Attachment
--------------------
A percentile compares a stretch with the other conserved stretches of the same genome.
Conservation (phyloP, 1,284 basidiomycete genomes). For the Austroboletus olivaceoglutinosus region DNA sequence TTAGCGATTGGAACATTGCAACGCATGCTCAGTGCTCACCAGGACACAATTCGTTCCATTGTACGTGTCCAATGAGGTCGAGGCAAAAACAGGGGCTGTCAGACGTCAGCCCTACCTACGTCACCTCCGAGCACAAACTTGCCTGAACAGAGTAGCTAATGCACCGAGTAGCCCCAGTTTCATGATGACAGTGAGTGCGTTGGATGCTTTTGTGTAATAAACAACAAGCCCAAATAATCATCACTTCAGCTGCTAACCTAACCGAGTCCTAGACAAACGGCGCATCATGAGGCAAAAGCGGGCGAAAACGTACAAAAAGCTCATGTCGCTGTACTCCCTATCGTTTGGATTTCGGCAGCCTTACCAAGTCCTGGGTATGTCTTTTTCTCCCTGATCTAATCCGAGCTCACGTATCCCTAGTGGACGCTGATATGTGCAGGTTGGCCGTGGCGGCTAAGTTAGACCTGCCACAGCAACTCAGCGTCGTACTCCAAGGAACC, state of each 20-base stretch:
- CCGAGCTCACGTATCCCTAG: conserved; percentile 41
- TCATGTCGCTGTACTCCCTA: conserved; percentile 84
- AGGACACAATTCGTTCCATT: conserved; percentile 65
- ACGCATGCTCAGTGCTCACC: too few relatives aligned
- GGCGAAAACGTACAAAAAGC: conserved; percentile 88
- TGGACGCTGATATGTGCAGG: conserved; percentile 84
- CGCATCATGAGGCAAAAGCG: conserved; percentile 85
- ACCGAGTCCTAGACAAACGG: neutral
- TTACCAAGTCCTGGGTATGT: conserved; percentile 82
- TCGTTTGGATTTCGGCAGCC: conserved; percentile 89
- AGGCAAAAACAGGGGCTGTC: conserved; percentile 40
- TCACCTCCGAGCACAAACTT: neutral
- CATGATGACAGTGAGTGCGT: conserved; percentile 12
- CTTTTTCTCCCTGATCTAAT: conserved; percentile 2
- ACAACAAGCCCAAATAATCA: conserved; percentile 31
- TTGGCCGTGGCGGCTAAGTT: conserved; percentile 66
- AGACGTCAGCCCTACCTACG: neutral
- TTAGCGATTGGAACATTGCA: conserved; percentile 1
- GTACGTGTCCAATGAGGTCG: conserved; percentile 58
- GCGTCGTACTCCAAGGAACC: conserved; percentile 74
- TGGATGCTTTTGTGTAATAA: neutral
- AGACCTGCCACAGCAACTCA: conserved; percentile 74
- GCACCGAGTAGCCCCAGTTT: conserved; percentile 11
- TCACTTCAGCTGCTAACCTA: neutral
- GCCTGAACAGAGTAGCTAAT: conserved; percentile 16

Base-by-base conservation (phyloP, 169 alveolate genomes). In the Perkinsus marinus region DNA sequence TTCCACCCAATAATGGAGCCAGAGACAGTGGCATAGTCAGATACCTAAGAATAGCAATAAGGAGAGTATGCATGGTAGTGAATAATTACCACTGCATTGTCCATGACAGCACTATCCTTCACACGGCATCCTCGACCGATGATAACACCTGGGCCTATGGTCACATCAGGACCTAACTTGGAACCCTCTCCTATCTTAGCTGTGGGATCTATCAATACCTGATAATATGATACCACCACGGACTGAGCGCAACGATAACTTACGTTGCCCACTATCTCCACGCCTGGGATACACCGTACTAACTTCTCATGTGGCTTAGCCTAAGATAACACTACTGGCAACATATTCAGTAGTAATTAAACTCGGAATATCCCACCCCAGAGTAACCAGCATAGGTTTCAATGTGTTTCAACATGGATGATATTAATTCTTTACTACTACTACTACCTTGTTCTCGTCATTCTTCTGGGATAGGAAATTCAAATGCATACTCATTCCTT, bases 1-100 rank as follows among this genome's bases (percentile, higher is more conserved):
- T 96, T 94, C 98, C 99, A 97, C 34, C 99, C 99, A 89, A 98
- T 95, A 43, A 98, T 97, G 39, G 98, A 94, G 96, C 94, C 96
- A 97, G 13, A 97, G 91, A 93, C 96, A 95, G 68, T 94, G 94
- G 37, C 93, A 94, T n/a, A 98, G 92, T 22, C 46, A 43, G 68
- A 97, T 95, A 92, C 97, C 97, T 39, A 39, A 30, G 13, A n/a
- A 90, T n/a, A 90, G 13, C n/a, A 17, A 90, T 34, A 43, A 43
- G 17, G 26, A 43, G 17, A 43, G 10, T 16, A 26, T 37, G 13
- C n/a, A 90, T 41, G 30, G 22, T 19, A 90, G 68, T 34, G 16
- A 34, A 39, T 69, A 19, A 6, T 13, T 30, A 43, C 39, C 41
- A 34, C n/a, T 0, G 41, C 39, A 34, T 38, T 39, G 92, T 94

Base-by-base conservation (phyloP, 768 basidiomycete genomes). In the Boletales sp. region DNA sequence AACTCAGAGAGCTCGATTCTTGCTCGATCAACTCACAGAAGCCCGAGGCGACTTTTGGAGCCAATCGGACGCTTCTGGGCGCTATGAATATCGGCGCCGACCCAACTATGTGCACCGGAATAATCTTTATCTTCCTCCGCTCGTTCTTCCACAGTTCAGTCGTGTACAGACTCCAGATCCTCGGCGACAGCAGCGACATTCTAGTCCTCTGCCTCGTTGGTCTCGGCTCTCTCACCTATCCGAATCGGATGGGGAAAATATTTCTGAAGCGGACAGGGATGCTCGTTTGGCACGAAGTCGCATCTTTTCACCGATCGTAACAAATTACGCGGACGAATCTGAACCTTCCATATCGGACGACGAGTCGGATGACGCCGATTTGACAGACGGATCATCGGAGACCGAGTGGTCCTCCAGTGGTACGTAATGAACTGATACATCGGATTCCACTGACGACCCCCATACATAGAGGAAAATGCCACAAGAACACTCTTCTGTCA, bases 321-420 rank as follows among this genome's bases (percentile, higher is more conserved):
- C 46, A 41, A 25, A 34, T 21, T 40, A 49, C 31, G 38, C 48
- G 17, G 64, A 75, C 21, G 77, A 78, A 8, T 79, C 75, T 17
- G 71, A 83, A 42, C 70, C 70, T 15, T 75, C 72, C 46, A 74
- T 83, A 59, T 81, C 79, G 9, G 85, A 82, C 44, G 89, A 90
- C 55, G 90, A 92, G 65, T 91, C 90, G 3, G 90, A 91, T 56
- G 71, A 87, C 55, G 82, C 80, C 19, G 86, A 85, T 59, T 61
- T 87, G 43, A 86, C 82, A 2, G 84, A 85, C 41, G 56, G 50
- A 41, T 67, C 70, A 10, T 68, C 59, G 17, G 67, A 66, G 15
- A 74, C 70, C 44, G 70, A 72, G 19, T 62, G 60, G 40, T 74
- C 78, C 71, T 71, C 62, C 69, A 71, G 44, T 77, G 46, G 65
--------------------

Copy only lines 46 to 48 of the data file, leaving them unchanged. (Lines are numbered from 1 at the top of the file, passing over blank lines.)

- T 87, G 43, A 86, C 82, A 2, G 84, A 85, C 41, G 56, G 50
- A 41, T 67, C 70, A 10, T 68, C 59, G 17, G 67, A 66, G 15
- A 74, C 70, C 44, G 70, A 72, G 19, T 62, G 60, G 40, T 74